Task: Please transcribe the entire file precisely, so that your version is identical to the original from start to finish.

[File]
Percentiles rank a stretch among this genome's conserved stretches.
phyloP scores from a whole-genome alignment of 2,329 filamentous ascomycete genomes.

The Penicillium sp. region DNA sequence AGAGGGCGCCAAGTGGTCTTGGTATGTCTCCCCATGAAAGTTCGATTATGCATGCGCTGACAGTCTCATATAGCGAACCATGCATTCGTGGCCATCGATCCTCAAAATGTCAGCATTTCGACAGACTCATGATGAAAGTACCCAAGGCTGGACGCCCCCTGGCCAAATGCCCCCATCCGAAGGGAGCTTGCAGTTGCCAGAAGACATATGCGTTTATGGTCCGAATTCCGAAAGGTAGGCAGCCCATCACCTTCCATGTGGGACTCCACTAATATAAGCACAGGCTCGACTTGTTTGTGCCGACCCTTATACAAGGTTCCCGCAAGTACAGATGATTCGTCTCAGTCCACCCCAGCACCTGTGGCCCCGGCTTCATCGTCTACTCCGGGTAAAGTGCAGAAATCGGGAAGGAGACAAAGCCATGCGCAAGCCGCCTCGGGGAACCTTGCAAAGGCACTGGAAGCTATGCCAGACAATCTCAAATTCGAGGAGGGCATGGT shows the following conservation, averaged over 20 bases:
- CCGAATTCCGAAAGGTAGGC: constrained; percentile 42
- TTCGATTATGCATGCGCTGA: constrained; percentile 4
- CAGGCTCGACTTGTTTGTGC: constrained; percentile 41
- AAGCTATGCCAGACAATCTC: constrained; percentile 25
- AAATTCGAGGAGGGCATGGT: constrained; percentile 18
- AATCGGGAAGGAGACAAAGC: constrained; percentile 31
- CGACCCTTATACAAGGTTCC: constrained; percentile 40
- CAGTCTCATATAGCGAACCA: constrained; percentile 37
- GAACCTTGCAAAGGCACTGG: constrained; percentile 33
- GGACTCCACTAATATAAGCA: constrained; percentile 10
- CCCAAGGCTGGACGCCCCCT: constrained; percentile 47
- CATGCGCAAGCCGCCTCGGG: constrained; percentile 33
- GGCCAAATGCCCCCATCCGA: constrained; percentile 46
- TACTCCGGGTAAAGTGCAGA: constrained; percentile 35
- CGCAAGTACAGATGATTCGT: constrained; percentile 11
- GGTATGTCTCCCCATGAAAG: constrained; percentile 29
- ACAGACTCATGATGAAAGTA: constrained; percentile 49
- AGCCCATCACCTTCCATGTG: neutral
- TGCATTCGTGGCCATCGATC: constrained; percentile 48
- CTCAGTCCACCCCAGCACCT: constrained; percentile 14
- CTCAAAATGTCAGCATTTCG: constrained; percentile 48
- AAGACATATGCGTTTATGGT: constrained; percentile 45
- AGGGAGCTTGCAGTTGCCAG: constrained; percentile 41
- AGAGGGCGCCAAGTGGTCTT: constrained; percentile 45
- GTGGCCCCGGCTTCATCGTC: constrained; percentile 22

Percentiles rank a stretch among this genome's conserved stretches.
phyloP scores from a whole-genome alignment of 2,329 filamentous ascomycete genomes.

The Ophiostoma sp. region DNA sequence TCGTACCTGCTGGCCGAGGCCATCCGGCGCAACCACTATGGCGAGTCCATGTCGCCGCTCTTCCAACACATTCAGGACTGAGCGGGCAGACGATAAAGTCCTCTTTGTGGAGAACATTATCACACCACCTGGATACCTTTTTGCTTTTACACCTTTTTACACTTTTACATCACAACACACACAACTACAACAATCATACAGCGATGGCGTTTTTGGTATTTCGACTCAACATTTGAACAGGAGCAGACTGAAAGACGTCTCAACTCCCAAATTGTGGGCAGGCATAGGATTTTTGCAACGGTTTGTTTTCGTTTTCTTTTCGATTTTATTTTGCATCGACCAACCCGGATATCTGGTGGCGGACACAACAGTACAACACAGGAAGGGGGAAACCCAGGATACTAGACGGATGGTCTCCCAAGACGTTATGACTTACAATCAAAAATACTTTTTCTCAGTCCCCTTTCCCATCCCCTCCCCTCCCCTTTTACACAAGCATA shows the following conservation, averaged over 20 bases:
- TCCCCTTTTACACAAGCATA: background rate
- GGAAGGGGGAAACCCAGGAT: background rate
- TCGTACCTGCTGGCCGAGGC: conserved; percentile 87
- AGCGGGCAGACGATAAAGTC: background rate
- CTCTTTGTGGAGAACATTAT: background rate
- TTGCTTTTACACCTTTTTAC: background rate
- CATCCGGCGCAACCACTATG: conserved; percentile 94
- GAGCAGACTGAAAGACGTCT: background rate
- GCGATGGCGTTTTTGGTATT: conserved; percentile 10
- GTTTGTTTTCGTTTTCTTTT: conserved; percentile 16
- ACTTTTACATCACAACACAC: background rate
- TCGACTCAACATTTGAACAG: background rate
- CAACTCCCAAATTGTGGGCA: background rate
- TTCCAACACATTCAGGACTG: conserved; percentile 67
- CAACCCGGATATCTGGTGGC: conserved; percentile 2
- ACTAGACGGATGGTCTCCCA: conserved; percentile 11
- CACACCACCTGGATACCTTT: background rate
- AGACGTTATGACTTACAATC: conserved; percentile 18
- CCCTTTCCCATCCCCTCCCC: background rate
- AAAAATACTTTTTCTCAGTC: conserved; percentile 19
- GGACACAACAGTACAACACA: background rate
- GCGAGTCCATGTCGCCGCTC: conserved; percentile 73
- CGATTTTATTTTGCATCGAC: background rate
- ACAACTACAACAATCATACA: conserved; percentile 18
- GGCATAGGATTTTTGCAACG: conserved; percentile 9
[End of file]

Percentiles rank a stretch among this genome's conserved stretches.
phyloP scores from a whole-genome alignment of 2,329 filamentous ascomycete genomes.

The Penicillium sp. region DNA sequence AGAGGGCGCCAAGTGGTCTTGGTATGTCTCCCCATGAAAGTTCGATTATGCATGCGCTGACAGTCTCATATAGCGAACCATGCATTCGTGGCCATCGATCCTCAAAATGTCAGCATTTCGACAGACTCATGATGAAAGTACCCAAGGCTGGACGCCCCCTGGCCAAATGCCCCCATCCGAAGGGAGCTTGCAGTTGCCAGAAGACATATGCGTTTATGGTCCGAATTCCGAAAGGTAGGCAGCCCATCACCTTCCATGTGGGACTCCACTAATATAAGCACAGGCTCGACTTGTTTGTGCCGACCCTTATACAAGGTTCCCGCAAGTACAGATGATTCGTCTCAGTCCACCCCAGCACCTGTGGCCCCGGCTTCATCGTCTACTCCGGGTAAAGTGCAGAAATCGGGAAGGAGACAAAGCCATGCGCAAGCCGCCTCGGGGAACCTTGCAAAGGCACTGGAAGCTATGCCAGACAATCTCAAATTCGAGGAGGGCATGGT shows the following conservation, averaged over 20 bases:
- CCGAATTCCGAAAGGTAGGC: constrained; percentile 42
- TTCGATTATGCATGCGCTGA: constrained; percentile 4
- CAGGCTCGACTTGTTTGTGC: constrained; percentile 41
- AAGCTATGCCAGACAATCTC: constrained; percentile 25
- AAATTCGAGGAGGGCATGGT: constrained; percentile 18
- AATCGGGAAGGAGACAAAGC: constrained; percentile 31
- CGACCCTTATACAAGGTTCC: constrained; percentile 40
- CAGTCTCATATAGCGAACCA: constrained; percentile 37
- GAACCTTGCAAAGGCACTGG: constrained; percentile 33
- GGACTCCACTAATATAAGCA: constrained; percentile 10
- CCCAAGGCTGGACGCCCCCT: constrained; percentile 47
- CATGCGCAAGCCGCCTCGGG: constrained; percentile 33
- GGCCAAATGCCCCCATCCGA: constrained; percentile 46
- TACTCCGGGTAAAGTGCAGA: constrained; percentile 35
- CGCAAGTACAGATGATTCGT: constrained; percentile 11
- GGTATGTCTCCCCATGAAAG: constrained; percentile 29
- ACAGACTCATGATGAAAGTA: constrained; percentile 49
- AGCCCATCACCTTCCATGTG: neutral
- TGCATTCGTGGCCATCGATC: constrained; percentile 48
- CTCAGTCCACCCCAGCACCT: constrained; percentile 14
- CTCAAAATGTCAGCATTTCG: constrained; percentile 48
- AAGACATATGCGTTTATGGT: constrained; percentile 45
- AGGGAGCTTGCAGTTGCCAG: constrained; percentile 41
- AGAGGGCGCCAAGTGGTCTT: constrained; percentile 45
- GTGGCCCCGGCTTCATCGTC: constrained; percentile 22

Percentiles rank a stretch among this genome's conserved stretches.
phyloP scores from a whole-genome alignment of 2,329 filamentous ascomycete genomes.

The Ophiostoma sp. region DNA sequence TCGTACCTGCTGGCCGAGGCCATCCGGCGCAACCACTATGGCGAGTCCATGTCGCCGCTCTTCCAACACATTCAGGACTGAGCGGGCAGACGATAAAGTCCTCTTTGTGGAGAACATTATCACACCACCTGGATACCTTTTTGCTTTTACACCTTTTTACACTTTTACATCACAACACACACAACTACAACAATCATACAGCGATGGCGTTTTTGGTATTTCGACTCAACATTTGAACAGGAGCAGACTGAAAGACGTCTCAACTCCCAAATTGTGGGCAGGCATAGGATTTTTGCAACGGTTTGTTTTCGTTTTCTTTTCGATTTTATTTTGCATCGACCAACCCGGATATCTGGTGGCGGACACAACAGTACAACACAGGAAGGGGGAAACCCAGGATACTAGACGGATGGTCTCCCAAGACGTTATGACTTACAATCAAAAATACTTTTTCTCAGTCCCCTTTCCCATCCCCTCCCCTCCCCTTTTACACAAGCATA shows the following conservation, averaged over 20 bases:
- TCCCCTTTTACACAAGCATA: background rate
- GGAAGGGGGAAACCCAGGAT: background rate
- TCGTACCTGCTGGCCGAGGC: conserved; percentile 87
- AGCGGGCAGACGATAAAGTC: background rate
- CTCTTTGTGGAGAACATTAT: background rate
- TTGCTTTTACACCTTTTTAC: background rate
- CATCCGGCGCAACCACTATG: conserved; percentile 94
- GAGCAGACTGAAAGACGTCT: background rate
- GCGATGGCGTTTTTGGTATT: conserved; percentile 10
- GTTTGTTTTCGTTTTCTTTT: conserved; percentile 16
- ACTTTTACATCACAACACAC: background rate
- TCGACTCAACATTTGAACAG: background rate
- CAACTCCCAAATTGTGGGCA: background rate
- TTCCAACACATTCAGGACTG: conserved; percentile 67
- CAACCCGGATATCTGGTGGC: conserved; percentile 2
- ACTAGACGGATGGTCTCCCA: conserved; percentile 11
- CACACCACCTGGATACCTTT: background rate
- AGACGTTATGACTTACAATC: conserved; percentile 18
- CCCTTTCCCATCCCCTCCCC: background rate
- AAAAATACTTTTTCTCAGTC: conserved; percentile 19
- GGACACAACAGTACAACACA: background rate
- GCGAGTCCATGTCGCCGCTC: conserved; percentile 73
- CGATTTTATTTTGCATCGAC: background rate
- ACAACTACAACAATCATACA: conserved; percentile 18
- GGCATAGGATTTTTGCAACG: conserved; percentile 9